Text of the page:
ENOCH – Southern Utah residents made a rare sighting over the weekend, as they watched a funnel cloud form under dark clouds Sunday evening.
Enoch resident Gayla Webb Chisholm saw the funnel cloud from her home just before 6 p.m., as did several other residents of the area.
“What was even more amazing was watching it shrink back into the clouds,” Chisholm said.
While funnel clouds are not unheard of in Utah, they are fairly rare, said Eric Shoening, a meteorologist with the National Weather Service in Salt Lake City.
The wet weather pattern in recent weeks has created good conditions for the unusual phenomenon.
“We have been seeing a fair amount of funnel clouds across Utah in the last week or so with the moist airmass we’ve had in place,” Schoening said. “We’ve seen them pop up a lot more than we normally do around Utah.”
Six to 12 funnel clouds have been reported to the National Weather Service from locations all across the state over the past week.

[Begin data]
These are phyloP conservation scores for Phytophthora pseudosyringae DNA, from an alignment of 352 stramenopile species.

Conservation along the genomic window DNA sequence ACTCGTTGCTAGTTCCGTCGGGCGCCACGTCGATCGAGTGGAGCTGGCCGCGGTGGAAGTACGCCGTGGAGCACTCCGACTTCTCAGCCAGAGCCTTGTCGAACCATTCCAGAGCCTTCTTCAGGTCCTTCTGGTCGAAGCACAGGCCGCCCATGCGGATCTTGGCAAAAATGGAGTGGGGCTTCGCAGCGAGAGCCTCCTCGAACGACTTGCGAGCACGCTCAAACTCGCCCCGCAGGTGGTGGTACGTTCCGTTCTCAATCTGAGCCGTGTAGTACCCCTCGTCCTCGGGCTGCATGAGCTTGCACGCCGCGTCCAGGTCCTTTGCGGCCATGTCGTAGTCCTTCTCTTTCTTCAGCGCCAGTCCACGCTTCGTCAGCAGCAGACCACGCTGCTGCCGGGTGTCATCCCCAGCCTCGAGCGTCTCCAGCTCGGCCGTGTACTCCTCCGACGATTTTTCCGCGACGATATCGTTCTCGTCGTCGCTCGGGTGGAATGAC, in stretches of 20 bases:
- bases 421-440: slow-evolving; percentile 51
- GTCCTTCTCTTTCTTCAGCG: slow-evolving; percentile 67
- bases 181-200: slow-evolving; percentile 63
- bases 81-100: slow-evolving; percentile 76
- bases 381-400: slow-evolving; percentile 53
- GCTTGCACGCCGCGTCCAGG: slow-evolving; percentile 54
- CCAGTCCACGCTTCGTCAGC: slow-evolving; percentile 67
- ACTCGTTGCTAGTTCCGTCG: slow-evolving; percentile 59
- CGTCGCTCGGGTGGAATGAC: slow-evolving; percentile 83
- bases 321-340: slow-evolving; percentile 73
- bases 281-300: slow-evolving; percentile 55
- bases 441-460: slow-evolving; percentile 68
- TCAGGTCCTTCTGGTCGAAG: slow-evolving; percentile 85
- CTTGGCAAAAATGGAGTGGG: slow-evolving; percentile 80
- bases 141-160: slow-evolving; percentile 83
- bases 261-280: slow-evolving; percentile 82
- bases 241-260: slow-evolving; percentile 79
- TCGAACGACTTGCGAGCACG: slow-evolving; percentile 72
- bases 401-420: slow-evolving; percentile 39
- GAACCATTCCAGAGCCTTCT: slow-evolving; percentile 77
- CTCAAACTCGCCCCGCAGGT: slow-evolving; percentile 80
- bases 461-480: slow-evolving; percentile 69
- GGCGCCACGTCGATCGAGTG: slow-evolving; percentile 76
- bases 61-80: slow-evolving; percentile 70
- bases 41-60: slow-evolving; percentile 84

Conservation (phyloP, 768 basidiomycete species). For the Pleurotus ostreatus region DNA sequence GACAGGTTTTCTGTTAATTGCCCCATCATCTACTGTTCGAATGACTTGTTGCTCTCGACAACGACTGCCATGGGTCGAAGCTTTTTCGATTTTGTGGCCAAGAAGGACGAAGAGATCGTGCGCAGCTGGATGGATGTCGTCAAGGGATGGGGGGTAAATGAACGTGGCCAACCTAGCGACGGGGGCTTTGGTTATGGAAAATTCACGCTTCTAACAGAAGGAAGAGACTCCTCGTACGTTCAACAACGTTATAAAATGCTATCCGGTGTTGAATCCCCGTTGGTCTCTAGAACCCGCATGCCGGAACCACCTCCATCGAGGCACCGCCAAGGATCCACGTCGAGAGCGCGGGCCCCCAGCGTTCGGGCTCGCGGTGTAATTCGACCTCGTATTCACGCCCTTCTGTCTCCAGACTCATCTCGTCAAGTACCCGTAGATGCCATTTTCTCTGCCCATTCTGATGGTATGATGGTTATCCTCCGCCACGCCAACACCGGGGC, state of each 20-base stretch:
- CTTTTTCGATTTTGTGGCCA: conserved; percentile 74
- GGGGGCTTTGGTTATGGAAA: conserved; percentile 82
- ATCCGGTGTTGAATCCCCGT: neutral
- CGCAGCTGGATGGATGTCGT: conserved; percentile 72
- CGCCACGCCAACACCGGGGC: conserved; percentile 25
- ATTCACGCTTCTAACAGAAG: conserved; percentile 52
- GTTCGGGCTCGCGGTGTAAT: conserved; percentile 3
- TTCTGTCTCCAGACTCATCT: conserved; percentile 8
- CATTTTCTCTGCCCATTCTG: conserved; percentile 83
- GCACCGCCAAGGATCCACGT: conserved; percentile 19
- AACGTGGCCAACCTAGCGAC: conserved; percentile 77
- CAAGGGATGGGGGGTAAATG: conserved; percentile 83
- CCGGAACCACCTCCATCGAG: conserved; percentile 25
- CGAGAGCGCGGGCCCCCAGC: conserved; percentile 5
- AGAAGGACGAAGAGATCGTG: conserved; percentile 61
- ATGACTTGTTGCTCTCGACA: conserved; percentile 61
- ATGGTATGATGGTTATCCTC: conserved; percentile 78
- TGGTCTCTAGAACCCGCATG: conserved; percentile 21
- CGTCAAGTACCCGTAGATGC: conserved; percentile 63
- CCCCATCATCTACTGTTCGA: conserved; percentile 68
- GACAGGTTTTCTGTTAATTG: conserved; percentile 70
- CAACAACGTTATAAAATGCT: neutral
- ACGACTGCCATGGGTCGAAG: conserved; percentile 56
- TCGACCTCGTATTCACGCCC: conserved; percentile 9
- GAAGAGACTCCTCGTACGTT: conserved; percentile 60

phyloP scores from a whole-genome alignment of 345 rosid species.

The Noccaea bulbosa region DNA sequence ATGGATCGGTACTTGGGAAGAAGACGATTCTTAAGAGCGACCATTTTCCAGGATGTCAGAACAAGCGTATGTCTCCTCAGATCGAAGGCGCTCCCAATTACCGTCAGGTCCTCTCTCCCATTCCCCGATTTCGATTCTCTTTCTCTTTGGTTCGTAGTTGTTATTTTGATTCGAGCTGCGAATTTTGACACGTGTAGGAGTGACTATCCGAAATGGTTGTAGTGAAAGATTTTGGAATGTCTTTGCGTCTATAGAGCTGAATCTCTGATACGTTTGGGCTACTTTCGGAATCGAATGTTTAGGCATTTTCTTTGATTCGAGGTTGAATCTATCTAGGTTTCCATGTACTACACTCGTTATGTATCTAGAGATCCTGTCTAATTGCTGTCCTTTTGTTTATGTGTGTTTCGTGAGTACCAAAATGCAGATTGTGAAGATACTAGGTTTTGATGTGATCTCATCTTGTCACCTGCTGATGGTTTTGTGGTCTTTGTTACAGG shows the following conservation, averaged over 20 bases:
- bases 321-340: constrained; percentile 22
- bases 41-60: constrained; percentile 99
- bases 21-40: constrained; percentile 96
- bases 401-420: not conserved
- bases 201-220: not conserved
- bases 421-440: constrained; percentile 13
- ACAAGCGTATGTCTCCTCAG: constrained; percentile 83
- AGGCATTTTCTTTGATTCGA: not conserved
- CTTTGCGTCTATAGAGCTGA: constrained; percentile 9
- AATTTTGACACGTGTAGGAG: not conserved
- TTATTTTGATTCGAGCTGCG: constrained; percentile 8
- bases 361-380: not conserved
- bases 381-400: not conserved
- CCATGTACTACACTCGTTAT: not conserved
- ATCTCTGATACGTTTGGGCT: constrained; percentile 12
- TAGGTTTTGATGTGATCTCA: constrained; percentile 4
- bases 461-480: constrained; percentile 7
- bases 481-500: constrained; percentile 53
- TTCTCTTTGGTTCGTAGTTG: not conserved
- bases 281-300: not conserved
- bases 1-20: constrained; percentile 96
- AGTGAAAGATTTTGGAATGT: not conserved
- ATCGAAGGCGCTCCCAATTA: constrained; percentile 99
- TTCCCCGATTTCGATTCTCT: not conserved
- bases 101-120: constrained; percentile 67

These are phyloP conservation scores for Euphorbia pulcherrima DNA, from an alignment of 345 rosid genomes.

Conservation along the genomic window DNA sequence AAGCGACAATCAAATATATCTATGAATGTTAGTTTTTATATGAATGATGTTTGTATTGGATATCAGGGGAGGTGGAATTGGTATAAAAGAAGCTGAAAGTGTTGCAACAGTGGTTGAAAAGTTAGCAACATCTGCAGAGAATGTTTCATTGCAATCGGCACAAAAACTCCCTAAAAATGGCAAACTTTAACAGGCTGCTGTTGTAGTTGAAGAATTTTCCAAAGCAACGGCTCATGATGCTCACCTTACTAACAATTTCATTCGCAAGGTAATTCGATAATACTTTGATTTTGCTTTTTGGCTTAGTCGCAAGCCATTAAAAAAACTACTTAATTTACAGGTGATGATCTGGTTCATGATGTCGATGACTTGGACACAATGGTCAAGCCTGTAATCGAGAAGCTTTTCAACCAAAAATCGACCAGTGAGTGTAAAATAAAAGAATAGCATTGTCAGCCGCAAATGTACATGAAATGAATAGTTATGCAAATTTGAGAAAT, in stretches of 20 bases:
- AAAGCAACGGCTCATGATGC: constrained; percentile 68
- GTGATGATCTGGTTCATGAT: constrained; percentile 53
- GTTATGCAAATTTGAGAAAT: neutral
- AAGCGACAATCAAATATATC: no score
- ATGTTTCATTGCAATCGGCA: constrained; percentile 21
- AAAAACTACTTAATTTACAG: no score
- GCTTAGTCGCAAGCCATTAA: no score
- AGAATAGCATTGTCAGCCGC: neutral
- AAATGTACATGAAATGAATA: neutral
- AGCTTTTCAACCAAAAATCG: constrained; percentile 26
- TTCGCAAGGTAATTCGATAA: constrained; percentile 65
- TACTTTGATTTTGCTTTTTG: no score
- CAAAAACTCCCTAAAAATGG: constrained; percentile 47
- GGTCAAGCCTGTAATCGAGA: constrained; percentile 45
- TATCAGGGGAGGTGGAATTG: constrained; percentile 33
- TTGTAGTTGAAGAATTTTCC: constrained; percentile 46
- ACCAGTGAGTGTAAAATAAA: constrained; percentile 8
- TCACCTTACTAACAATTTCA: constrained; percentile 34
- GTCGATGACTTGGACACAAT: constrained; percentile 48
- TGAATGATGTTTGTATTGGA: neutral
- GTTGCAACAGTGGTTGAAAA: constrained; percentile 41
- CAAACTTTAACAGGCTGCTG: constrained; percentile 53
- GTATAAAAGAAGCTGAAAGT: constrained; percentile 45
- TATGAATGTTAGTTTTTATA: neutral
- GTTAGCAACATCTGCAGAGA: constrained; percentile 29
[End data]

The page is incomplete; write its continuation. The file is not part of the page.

“Funnel clouds can occur anywhere if you get the right environment,” Schoening said. The wet weather pattern the whole state has experienced over the past month means conditions have been right for funnel clouds to develop.
Funnel clouds are usually not dangerous, and rarely touch the ground, although that can happen, Schoening said.
A funnel cloud becomes a tornado if it touches the ground, and while funnel clouds are uncommon, tornadoes are very rare in Utah, Schoening said. An average of two tornado sightings occur each year, mostly in the warmer months between May and September.
In 1998, there were eight confirmed tornados in Utah. There are probably more tornados in Utah than are reported, Schoening said, because so much of the state is uninhabited.
The important thing for the public is to be aware of thunderstorm activity, Schoening said, not because of tornados, but because of other risks.
“We have a fair amount of lightning deaths across the state,” he said. When thunderstorms are near, take shelter indoors or inside of a car.
“And with any thunderstorm, just be aware of their power with regards to lightning, and wind and hail, and even the occasional tornado,” he said.
“Just be cautious and aware and respect them.”
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